High Sculpture and Comparisons

While the High Museum of Art’s sculpture is not identical to any other Nok piece, various elements share similarities with other works. The following is a brief description of each of these various elements as they appear in the High sculpture, along with a discussion of similar occurrences elsewhere.


The bulk of the hair consists of a cap with regular, thumb-size indentations, which sit high on the forehead and just above the figure’s ears (fig. 1). There is no hair visible on the forehead; however, a series of rectangular locks extends from the back to approximately the base of the skull. The hair is gathered into four separate locks or braids just before each ear that jut out in a triangular shape from the side of the head and obscure the ears when viewed from the front. A tassel dangles down behind the figure’s left ear but is not repeated on the right side (fig. 2).

  • Figs. 1. Bust, Nok Artist, Nigeria, ca. 1000 BCE, terra-cotta, 18 x 8 x 9 inches. High Museum of Art, gift of the Robert Rubin Collection of African Art, 43.2013. Photos by Michael McKelvey/courtesy High Museum of Art.

  • Figs. 2. Bust, Nok Artist, Nigeria, ca. 1000 BCE, terra-cotta, 18 x 8 x 9 inches. High Museum of Art, gift of the Robert Rubin Collection of African Art, 43.2013. Photos by Michael McKelvey/courtesy High Museum of Art.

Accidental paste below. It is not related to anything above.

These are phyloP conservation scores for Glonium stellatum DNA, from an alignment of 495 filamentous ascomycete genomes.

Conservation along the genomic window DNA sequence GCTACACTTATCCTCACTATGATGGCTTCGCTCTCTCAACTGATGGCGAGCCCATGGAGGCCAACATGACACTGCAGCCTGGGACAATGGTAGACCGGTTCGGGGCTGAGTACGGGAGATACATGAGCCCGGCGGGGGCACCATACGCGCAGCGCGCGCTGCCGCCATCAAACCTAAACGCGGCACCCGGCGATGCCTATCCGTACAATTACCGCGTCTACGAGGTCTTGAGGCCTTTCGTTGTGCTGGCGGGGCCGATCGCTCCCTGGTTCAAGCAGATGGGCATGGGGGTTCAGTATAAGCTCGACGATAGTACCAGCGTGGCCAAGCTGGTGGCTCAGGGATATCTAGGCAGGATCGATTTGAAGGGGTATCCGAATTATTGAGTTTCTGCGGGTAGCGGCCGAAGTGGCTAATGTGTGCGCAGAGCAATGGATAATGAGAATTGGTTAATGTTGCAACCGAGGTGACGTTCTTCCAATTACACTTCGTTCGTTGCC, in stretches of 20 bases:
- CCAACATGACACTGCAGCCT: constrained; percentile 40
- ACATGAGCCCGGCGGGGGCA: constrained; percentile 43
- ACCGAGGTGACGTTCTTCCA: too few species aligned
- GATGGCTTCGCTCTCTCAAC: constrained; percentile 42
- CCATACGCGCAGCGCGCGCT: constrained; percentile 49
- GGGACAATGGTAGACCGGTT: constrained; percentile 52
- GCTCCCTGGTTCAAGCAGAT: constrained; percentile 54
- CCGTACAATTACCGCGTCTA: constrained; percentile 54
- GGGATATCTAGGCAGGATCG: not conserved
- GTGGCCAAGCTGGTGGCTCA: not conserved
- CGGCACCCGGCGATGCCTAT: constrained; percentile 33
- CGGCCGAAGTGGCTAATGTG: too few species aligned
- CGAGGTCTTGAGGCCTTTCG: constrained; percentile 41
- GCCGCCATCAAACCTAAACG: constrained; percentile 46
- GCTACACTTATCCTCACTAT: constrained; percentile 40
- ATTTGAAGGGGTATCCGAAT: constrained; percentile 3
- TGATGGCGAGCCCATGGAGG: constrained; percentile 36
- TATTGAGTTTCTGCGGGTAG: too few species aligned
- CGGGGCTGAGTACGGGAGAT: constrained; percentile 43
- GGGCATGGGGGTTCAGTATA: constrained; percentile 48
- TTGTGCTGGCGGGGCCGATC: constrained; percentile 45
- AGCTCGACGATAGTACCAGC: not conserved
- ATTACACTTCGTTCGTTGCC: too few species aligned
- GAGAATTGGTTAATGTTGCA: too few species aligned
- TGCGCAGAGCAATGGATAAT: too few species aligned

This distinctive coiffure finds its closest parallel in a head from Cleveland, dated 600 BCE–250 CE (fig. 3). The Cleveland head replicates both the cap with its regular indentations, the triangular braids on either side of the head, and the line of rectangular locks at the back of the neck. Notable differences are the size and finish of the cap indentations, which are larger here and have an incised circle in the center (fig. 4), as well as the level of preserved detail on the hair itself. It is unclear whether a longer, indistinct line of clay behind the left ear was meant as a tassel. Other examples include a head from a private collection in Germany and a torso from a private collection in France that incorporate the same triangular braids and indented cap.